I liked the Marvel Premiere tales very much, but I wished the writers hadn't used so many real-world religious icons as props. Stonehedge was said to be a gateway to a hell-like realm and 5000-year old demonic cults used an inverted cross as their symbol (Huh, talk about creative anachronism!). The Ancient One was even held hostage by the Living Buddha. Man, basing comic book characters on current spiritual figures just isn't cool. They should just stick to ancient Norse or Greek mythology (See my review of the Essential Thor #2 for more on how well that works. I review a lot of these, don't I?).
The missteps of Doc's first solo series were absolutely tragic, but the Marvel Premiere stories make this Essential collection, starring the archmage of the Marvel Universe, worth owning by any classic comic fan. Go ahead and summon up a copy today.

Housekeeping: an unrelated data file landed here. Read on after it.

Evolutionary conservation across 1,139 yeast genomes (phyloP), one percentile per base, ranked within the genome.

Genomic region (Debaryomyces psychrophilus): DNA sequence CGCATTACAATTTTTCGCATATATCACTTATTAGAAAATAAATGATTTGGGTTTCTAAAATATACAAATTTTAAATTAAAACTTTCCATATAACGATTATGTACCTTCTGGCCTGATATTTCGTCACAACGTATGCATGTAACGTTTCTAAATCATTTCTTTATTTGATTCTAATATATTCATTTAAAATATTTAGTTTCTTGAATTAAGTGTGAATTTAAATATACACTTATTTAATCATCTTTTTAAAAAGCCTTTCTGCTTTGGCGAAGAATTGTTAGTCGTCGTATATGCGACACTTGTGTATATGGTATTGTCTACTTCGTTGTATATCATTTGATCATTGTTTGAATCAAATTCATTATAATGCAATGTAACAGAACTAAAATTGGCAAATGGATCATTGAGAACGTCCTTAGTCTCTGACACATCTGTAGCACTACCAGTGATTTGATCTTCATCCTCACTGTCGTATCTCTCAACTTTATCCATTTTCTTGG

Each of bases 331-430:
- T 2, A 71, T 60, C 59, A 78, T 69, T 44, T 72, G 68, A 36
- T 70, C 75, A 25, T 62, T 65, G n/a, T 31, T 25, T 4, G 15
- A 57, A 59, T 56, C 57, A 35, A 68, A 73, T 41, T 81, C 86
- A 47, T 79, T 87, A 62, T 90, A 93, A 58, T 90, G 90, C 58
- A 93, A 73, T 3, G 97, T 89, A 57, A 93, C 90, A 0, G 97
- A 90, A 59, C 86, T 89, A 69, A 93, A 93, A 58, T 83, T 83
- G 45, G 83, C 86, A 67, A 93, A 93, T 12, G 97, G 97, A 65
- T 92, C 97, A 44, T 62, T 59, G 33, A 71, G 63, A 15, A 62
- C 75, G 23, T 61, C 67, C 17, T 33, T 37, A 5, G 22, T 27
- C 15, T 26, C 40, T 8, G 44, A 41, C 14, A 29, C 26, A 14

This volume begins with the start of Strange's first (short-lived) series. While one would expect this to be an exciting time to be reading the adventures of the good doctor, the stories are only pale imitations of what Steve Ditko already did best in the first volume. The cosmic battles are neither as exciting, well-executed, nor visually interesting, and yet Roy Thomas keeps conjuring up cosmic villains, new and old, in an attempt to repeat the success found when Strange faced off against Dormammu and encountered the likes of Eternity and the Living Tribunal. The fact is that Ditko had already taken the cosmic theme as far as he could. Strange had already encountered the most impossibly powerful forces in the most impossibly abstract dimensions. To attempt to repeat this was futile. And while Thomas's tenure on Doctor Strange was not completely devoid of entertainment (I found the New Year's Eve story quite touching in some respects), it was a delay in the necessary development of the Doctor Strange premise. Clearly, a new conceptual direction was needed, but all Thomas could provide was a new (quickly discarded) costume.